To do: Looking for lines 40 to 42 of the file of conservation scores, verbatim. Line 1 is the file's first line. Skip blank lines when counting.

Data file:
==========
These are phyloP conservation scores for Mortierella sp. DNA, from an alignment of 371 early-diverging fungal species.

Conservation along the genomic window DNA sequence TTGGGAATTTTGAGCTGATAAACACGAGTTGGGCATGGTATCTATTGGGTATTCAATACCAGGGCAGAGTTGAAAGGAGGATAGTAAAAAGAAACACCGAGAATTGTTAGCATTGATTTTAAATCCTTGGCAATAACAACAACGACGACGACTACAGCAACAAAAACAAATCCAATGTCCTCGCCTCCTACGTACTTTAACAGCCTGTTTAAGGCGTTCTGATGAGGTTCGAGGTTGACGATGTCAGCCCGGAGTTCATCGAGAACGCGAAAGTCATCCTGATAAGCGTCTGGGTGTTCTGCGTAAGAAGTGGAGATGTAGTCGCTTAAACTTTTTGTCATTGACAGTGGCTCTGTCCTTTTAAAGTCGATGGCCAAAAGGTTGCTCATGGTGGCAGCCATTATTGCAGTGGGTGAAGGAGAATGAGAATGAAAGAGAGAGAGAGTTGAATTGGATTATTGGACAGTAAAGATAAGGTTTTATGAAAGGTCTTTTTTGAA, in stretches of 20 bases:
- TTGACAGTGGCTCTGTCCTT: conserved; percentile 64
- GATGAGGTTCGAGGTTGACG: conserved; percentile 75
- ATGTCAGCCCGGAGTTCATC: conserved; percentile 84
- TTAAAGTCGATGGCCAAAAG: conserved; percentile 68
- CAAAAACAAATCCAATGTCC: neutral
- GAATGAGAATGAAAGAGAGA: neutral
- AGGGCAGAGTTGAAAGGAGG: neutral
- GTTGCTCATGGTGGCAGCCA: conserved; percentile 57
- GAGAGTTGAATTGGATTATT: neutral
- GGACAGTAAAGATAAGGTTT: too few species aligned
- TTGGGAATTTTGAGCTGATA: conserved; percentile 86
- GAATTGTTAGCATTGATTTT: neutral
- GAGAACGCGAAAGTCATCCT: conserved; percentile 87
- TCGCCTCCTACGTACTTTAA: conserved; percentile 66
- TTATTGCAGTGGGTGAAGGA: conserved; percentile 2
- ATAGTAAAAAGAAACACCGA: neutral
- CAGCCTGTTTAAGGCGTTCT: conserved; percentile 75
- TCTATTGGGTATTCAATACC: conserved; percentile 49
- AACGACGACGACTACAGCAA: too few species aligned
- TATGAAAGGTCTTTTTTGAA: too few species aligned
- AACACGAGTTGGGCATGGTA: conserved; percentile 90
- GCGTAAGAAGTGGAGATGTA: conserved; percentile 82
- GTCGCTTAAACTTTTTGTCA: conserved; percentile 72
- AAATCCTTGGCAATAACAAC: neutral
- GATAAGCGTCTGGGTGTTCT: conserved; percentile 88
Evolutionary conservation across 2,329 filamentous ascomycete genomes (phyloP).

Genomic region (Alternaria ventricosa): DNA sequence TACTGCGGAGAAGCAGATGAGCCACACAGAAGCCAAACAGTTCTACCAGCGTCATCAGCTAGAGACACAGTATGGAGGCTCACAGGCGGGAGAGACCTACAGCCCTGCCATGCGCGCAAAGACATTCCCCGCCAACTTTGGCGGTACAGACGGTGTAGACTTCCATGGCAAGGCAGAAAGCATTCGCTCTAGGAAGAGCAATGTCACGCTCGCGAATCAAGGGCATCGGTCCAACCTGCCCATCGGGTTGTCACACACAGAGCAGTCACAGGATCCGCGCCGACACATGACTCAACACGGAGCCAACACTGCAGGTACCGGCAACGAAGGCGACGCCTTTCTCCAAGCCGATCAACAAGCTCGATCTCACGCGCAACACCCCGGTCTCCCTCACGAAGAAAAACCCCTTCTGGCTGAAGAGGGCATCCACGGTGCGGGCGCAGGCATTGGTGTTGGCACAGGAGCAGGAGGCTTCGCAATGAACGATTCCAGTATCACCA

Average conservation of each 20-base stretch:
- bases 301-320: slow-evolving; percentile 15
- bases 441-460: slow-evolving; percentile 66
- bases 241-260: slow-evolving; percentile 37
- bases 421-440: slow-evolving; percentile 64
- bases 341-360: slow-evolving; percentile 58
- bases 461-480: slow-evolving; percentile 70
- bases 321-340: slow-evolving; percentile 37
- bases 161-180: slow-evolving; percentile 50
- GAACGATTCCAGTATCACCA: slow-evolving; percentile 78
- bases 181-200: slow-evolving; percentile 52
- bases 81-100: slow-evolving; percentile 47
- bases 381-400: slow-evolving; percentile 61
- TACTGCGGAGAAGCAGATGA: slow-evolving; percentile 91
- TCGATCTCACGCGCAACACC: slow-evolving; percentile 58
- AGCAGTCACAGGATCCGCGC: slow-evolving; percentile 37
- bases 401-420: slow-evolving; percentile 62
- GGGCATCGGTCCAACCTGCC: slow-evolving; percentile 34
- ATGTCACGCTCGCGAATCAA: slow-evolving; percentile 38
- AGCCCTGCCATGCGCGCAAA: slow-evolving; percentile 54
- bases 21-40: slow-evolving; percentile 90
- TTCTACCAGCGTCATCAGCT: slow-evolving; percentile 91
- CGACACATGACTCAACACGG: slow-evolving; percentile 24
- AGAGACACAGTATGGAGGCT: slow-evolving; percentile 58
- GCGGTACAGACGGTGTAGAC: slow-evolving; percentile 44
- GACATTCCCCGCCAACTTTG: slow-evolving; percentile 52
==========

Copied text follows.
- bases 181-200: slow-evolving; percentile 52
- bases 81-100: slow-evolving; percentile 47
- bases 381-400: slow-evolving; percentile 61